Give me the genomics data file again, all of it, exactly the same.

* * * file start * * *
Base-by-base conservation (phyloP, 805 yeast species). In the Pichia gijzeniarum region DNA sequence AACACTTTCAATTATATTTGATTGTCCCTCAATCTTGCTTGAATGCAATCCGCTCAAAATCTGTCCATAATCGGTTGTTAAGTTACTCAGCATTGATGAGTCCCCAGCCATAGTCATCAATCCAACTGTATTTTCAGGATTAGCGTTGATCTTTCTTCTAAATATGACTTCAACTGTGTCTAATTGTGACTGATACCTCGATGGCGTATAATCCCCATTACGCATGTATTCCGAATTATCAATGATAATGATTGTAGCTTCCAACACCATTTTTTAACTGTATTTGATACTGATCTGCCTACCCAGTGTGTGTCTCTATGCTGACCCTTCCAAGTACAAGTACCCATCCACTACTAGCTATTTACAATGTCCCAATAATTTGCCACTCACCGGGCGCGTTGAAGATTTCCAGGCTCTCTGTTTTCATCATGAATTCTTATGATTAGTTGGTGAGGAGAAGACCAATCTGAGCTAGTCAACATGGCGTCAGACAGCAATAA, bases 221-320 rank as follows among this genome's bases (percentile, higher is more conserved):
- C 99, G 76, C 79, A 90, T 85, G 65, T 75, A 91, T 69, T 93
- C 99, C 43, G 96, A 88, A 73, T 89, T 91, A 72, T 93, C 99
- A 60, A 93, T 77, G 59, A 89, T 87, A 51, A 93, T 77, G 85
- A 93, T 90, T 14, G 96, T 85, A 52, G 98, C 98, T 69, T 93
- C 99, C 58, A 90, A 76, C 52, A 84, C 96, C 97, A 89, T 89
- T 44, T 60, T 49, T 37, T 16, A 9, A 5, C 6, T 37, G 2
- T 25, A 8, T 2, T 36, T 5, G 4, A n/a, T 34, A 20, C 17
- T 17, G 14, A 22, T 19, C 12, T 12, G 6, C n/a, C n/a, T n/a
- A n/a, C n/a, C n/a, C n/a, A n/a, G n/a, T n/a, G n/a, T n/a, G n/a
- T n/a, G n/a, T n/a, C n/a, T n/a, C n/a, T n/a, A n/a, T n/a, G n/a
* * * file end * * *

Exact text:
Base-by-base conservation (phyloP, 805 yeast species). In the Pichia gijzeniarum region DNA sequence AACACTTTCAATTATATTTGATTGTCCCTCAATCTTGCTTGAATGCAATCCGCTCAAAATCTGTCCATAATCGGTTGTTAAGTTACTCAGCATTGATGAGTCCCCAGCCATAGTCATCAATCCAACTGTATTTTCAGGATTAGCGTTGATCTTTCTTCTAAATATGACTTCAACTGTGTCTAATTGTGACTGATACCTCGATGGCGTATAATCCCCATTACGCATGTATTCCGAATTATCAATGATAATGATTGTAGCTTCCAACACCATTTTTTAACTGTATTTGATACTGATCTGCCTACCCAGTGTGTGTCTCTATGCTGACCCTTCCAAGTACAAGTACCCATCCACTACTAGCTATTTACAATGTCCCAATAATTTGCCACTCACCGGGCGCGTTGAAGATTTCCAGGCTCTCTGTTTTCATCATGAATTCTTATGATTAGTTGGTGAGGAGAAGACCAATCTGAGCTAGTCAACATGGCGTCAGACAGCAATAA, bases 221-320 rank as follows among this genome's bases (percentile, higher is more conserved):
- C 99, G 76, C 79, A 90, T 85, G 65, T 75, A 91, T 69, T 93
- C 99, C 43, G 96, A 88, A 73, T 89, T 91, A 72, T 93, C 99
- A 60, A 93, T 77, G 59, A 89, T 87, A 51, A 93, T 77, G 85
- A 93, T 90, T 14, G 96, T 85, A 52, G 98, C 98, T 69, T 93
- C 99, C 58, A 90, A 76, C 52, A 84, C 96, C 97, A 89, T 89
- T 44, T 60, T 49, T 37, T 16, A 9, A 5, C 6, T 37, G 2
- T 25, A 8, T 2, T 36, T 5, G 4, A n/a, T 34, A 20, C 17
- T 17, G 14, A 22, T 19, C 12, T 12, G 6, C n/a, C n/a, T n/a
- A n/a, C n/a, C n/a, C n/a, A n/a, G n/a, T n/a, G n/a, T n/a, G n/a
- T n/a, G n/a, T n/a, C n/a, T n/a, C n/a, T n/a, A n/a, T n/a, G n/a